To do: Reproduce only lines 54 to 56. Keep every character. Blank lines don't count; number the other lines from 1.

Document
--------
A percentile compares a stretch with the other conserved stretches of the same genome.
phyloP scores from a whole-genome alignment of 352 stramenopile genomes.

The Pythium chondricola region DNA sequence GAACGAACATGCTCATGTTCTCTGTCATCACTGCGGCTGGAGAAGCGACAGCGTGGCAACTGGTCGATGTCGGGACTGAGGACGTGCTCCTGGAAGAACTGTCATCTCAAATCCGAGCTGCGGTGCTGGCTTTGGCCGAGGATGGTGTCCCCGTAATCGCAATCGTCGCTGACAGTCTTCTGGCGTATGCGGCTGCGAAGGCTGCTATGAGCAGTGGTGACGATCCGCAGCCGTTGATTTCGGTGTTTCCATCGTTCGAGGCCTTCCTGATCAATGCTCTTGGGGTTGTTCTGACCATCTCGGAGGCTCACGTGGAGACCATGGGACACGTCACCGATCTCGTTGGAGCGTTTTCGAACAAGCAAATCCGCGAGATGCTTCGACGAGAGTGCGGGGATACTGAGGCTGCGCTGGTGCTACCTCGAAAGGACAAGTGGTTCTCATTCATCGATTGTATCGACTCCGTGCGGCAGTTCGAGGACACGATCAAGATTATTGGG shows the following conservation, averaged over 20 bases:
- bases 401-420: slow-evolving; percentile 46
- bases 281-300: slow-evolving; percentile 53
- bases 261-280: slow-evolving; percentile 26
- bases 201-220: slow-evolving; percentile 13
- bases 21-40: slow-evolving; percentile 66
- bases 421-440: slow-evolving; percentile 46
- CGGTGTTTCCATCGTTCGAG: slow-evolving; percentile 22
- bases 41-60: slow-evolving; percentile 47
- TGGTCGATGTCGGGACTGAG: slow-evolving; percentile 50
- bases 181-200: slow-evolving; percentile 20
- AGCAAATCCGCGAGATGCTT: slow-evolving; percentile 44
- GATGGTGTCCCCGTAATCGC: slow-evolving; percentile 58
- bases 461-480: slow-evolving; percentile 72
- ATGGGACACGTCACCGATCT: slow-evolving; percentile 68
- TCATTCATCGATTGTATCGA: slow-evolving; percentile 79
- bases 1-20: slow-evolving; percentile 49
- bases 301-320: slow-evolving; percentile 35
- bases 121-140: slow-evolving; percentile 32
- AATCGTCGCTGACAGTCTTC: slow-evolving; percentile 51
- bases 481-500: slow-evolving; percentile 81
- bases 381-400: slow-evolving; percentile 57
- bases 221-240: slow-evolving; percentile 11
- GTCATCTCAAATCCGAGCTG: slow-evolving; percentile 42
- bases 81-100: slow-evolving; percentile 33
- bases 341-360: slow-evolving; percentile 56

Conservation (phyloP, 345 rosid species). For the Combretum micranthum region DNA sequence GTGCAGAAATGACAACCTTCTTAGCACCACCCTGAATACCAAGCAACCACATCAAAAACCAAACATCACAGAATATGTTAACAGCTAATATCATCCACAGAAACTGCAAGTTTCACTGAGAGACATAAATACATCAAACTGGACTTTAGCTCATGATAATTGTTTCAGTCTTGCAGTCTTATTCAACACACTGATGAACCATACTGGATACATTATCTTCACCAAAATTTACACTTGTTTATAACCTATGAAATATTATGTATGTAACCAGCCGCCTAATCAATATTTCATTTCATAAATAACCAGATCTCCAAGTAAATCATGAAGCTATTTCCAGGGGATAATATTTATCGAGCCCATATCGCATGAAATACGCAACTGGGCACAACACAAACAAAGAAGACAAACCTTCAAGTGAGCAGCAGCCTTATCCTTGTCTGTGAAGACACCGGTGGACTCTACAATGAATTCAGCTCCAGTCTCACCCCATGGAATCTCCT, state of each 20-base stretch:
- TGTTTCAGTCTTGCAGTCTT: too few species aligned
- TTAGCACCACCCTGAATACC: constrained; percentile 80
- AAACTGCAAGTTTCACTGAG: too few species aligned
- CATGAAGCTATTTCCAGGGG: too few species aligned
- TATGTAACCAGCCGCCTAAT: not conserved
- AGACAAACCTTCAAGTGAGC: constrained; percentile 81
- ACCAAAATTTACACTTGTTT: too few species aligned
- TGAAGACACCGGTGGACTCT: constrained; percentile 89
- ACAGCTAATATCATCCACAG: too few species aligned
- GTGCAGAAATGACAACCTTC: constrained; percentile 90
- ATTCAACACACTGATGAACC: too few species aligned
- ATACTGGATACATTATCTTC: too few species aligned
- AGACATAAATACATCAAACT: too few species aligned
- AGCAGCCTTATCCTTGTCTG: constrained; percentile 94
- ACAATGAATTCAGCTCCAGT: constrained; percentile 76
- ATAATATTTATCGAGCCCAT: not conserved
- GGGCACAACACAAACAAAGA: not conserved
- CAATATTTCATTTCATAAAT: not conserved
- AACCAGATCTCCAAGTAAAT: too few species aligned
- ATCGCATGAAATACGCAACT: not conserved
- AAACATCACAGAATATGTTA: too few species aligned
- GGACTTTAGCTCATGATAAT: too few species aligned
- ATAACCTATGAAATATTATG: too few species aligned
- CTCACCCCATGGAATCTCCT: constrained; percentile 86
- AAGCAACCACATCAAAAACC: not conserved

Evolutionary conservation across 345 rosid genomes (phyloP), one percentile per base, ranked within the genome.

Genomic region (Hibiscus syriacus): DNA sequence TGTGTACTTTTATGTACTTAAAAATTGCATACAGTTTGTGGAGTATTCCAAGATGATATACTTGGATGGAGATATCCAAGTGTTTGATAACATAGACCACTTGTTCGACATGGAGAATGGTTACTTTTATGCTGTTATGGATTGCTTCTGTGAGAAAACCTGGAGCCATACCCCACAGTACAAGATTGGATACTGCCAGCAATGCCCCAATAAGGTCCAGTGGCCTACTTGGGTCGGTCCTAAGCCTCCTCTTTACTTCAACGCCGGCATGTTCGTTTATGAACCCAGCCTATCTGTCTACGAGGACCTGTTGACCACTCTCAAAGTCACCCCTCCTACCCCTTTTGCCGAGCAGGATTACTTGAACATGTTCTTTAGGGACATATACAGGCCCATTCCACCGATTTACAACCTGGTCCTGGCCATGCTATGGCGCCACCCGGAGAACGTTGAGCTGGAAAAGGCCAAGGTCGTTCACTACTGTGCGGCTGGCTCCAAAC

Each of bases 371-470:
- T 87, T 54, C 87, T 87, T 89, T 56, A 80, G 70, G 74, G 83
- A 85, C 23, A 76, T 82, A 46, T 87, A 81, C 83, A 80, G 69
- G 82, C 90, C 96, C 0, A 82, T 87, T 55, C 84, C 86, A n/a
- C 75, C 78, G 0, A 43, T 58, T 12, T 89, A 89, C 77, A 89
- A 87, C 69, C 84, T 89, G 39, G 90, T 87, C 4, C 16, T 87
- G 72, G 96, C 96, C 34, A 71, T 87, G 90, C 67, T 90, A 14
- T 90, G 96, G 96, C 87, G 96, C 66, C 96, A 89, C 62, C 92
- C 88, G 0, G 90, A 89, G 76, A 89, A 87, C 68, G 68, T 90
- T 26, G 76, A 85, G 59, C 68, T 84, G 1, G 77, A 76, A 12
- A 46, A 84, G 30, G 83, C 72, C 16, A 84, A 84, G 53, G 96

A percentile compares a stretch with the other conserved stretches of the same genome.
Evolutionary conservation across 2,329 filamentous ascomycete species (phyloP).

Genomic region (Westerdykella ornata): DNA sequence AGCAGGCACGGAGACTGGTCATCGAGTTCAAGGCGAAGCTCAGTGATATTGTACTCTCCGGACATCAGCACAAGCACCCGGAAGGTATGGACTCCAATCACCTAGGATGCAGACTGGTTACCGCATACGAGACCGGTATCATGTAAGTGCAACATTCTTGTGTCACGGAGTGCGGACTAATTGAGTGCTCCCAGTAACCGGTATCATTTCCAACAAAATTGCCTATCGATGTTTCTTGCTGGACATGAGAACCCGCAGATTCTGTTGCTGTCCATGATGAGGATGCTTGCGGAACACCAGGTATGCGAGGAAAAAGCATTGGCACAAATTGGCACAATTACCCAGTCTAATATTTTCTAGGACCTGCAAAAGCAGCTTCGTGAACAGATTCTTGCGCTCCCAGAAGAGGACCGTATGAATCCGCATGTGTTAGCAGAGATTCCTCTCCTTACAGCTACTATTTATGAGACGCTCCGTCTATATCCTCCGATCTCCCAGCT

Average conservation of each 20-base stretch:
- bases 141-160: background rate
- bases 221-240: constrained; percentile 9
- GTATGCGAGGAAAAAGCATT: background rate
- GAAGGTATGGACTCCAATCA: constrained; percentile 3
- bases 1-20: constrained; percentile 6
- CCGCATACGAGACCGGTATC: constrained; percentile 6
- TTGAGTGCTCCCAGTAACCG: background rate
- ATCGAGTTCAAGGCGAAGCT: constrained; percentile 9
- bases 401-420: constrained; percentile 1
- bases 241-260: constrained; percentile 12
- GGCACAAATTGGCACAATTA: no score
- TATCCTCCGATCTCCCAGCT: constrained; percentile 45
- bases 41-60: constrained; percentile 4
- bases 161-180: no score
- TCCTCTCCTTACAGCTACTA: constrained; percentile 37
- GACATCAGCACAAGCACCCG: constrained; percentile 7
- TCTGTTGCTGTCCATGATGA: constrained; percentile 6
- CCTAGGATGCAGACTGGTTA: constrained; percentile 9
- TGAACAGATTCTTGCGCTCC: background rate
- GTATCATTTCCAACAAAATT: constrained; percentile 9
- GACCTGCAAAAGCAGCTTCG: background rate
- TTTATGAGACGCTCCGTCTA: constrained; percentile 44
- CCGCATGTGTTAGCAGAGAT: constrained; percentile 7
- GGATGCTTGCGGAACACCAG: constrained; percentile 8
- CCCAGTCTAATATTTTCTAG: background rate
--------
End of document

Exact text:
- AAGCAACCACATCAAAAACC: not conserved

Evolutionary conservation across 345 rosid genomes (phyloP), one percentile per base, ranked within the genome.

Genomic region (Hibiscus syriacus): DNA sequence TGTGTACTTTTATGTACTTAAAAATTGCATACAGTTTGTGGAGTATTCCAAGATGATATACTTGGATGGAGATATCCAAGTGTTTGATAACATAGACCACTTGTTCGACATGGAGAATGGTTACTTTTATGCTGTTATGGATTGCTTCTGTGAGAAAACCTGGAGCCATACCCCACAGTACAAGATTGGATACTGCCAGCAATGCCCCAATAAGGTCCAGTGGCCTACTTGGGTCGGTCCTAAGCCTCCTCTTTACTTCAACGCCGGCATGTTCGTTTATGAACCCAGCCTATCTGTCTACGAGGACCTGTTGACCACTCTCAAAGTCACCCCTCCTACCCCTTTTGCCGAGCAGGATTACTTGAACATGTTCTTTAGGGACATATACAGGCCCATTCCACCGATTTACAACCTGGTCCTGGCCATGCTATGGCGCCACCCGGAGAACGTTGAGCTGGAAAAGGCCAAGGTCGTTCACTACTGTGCGGCTGGCTCCAAAC